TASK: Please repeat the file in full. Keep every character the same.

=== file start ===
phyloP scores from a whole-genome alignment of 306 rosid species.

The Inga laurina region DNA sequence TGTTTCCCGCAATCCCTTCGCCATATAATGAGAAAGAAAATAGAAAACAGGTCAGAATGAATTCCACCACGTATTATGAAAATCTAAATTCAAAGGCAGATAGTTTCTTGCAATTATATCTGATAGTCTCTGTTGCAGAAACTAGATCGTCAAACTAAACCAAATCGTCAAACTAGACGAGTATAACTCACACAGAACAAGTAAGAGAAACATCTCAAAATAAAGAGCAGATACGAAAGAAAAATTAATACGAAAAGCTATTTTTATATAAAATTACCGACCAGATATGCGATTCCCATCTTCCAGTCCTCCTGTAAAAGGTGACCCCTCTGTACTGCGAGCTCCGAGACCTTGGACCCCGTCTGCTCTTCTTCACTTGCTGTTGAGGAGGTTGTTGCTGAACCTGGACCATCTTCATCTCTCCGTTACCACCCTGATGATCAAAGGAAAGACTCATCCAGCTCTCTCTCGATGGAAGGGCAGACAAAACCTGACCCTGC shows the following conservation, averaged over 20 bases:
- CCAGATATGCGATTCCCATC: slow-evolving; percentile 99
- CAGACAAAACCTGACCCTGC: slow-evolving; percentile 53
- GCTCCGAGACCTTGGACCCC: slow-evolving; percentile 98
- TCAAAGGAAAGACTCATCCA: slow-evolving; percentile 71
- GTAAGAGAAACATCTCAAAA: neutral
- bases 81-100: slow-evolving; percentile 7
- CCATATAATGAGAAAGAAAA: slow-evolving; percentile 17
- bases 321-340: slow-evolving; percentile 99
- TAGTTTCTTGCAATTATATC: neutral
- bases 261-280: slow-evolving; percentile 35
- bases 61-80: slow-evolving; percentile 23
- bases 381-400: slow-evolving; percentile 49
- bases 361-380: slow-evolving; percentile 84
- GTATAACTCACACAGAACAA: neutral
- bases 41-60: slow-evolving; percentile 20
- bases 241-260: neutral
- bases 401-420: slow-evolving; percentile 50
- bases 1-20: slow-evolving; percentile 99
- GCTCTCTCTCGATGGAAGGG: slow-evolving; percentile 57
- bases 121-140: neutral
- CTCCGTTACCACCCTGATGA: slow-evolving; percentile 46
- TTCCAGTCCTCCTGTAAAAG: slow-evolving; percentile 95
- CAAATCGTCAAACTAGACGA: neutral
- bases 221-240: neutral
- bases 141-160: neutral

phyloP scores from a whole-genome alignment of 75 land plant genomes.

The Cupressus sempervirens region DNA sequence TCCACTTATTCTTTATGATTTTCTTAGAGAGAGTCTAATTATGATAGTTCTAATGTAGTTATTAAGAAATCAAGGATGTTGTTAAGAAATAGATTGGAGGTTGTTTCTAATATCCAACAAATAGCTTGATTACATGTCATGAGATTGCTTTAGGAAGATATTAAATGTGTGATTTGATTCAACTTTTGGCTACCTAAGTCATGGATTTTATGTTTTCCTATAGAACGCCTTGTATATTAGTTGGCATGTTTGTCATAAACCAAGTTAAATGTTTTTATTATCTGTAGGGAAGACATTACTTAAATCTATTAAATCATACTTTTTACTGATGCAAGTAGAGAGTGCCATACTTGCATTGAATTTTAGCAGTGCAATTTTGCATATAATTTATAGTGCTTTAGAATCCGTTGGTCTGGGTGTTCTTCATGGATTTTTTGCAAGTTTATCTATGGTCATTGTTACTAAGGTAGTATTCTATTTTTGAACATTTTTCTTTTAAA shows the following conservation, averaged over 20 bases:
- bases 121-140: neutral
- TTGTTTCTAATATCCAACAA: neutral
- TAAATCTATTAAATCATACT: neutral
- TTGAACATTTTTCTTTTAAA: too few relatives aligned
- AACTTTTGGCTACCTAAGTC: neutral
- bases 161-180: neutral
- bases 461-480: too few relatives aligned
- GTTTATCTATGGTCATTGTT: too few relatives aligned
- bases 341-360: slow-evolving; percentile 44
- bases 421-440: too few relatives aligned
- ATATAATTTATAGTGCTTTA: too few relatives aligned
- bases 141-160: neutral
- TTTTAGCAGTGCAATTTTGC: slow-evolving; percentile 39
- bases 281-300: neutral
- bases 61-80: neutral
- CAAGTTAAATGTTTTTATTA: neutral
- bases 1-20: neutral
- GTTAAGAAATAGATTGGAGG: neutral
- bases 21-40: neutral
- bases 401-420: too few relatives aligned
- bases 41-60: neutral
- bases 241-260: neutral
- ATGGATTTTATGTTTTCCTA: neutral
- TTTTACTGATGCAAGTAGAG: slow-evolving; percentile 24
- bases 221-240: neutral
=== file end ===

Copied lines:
phyloP scores from a whole-genome alignment of 306 rosid species.

The Inga laurina region DNA sequence TGTTTCCCGCAATCCCTTCGCCATATAATGAGAAAGAAAATAGAAAACAGGTCAGAATGAATTCCACCACGTATTATGAAAATCTAAATTCAAAGGCAGATAGTTTCTTGCAATTATATCTGATAGTCTCTGTTGCAGAAACTAGATCGTCAAACTAAACCAAATCGTCAAACTAGACGAGTATAACTCACACAGAACAAGTAAGAGAAACATCTCAAAATAAAGAGCAGATACGAAAGAAAAATTAATACGAAAAGCTATTTTTATATAAAATTACCGACCAGATATGCGATTCCCATCTTCCAGTCCTCCTGTAAAAGGTGACCCCTCTGTACTGCGAGCTCCGAGACCTTGGACCCCGTCTGCTCTTCTTCACTTGCTGTTGAGGAGGTTGTTGCTGAACCTGGACCATCTTCATCTCTCCGTTACCACCCTGATGATCAAAGGAAAGACTCATCCAGCTCTCTCTCGATGGAAGGGCAGACAAAACCTGACCCTGC shows the following conservation, averaged over 20 bases:
- CCAGATATGCGATTCCCATC: slow-evolving; percentile 99
- CAGACAAAACCTGACCCTGC: slow-evolving; percentile 53
- GCTCCGAGACCTTGGACCCC: slow-evolving; percentile 98
- TCAAAGGAAAGACTCATCCA: slow-evolving; percentile 71
- GTAAGAGAAACATCTCAAAA: neutral
- bases 81-100: slow-evolving; percentile 7
- CCATATAATGAGAAAGAAAA: slow-evolving; percentile 17
- bases 321-340: slow-evolving; percentile 99
- TAGTTTCTTGCAATTATATC: neutral
- bases 261-280: slow-evolving; percentile 35
- bases 61-80: slow-evolving; percentile 23
- bases 381-400: slow-evolving; percentile 49
- bases 361-380: slow-evolving; percentile 84
- GTATAACTCACACAGAACAA: neutral
- bases 41-60: slow-evolving; percentile 20
- bases 241-260: neutral
- bases 401-420: slow-evolving; percentile 50
- bases 1-20: slow-evolving; percentile 99
- GCTCTCTCTCGATGGAAGGG: slow-evolving; percentile 57
- bases 121-140: neutral
- CTCCGTTACCACCCTGATGA: slow-evolving; percentile 46
- TTCCAGTCCTCCTGTAAAAG: slow-evolving; percentile 95
- CAAATCGTCAAACTAGACGA: neutral
- bases 221-240: neutral
- bases 141-160: neutral

phyloP scores from a whole-genome alignment of 75 land plant genomes.

The Cupressus sempervirens region DNA sequence TCCACTTATTCTTTATGATTTTCTTAGAGAGAGTCTAATTATGATAGTTCTAATGTAGTTATTAAGAAATCAAGGATGTTGTTAAGAAATAGATTGGAGGTTGTTTCTAATATCCAACAAATAGCTTGATTACATGTCATGAGATTGCTTTAGGAAGATATTAAATGTGTGATTTGATTCAACTTTTGGCTACCTAAGTCATGGATTTTATGTTTTCCTATAGAACGCCTTGTATATTAGTTGGCATGTTTGTCATAAACCAAGTTAAATGTTTTTATTATCTGTAGGGAAGACATTACTTAAATCTATTAAATCATACTTTTTACTGATGCAAGTAGAGAGTGCCATACTTGCATTGAATTTTAGCAGTGCAATTTTGCATATAATTTATAGTGCTTTAGAATCCGTTGGTCTGGGTGTTCTTCATGGATTTTTTGCAAGTTTATCTATGGTCATTGTTACTAAGGTAGTATTCTATTTTTGAACATTTTTCTTTTAAA shows the following conservation, averaged over 20 bases:
- bases 121-140: neutral
- TTGTTTCTAATATCCAACAA: neutral
- TAAATCTATTAAATCATACT: neutral
- TTGAACATTTTTCTTTTAAA: too few relatives aligned
- AACTTTTGGCTACCTAAGTC: neutral
- bases 161-180: neutral
- bases 461-480: too few relatives aligned
- GTTTATCTATGGTCATTGTT: too few relatives aligned
- bases 341-360: slow-evolving; percentile 44
- bases 421-440: too few relatives aligned
- ATATAATTTATAGTGCTTTA: too few relatives aligned
- bases 141-160: neutral
- TTTTAGCAGTGCAATTTTGC: slow-evolving; percentile 39
- bases 281-300: neutral
- bases 61-80: neutral
- CAAGTTAAATGTTTTTATTA: neutral
- bases 1-20: neutral
- GTTAAGAAATAGATTGGAGG: neutral
- bases 21-40: neutral
- bases 401-420: too few relatives aligned
- bases 41-60: neutral
- bases 241-260: neutral
- ATGGATTTTATGTTTTCCTA: neutral
- TTTTACTGATGCAAGTAGAG: slow-evolving; percentile 24
- bases 221-240: neutral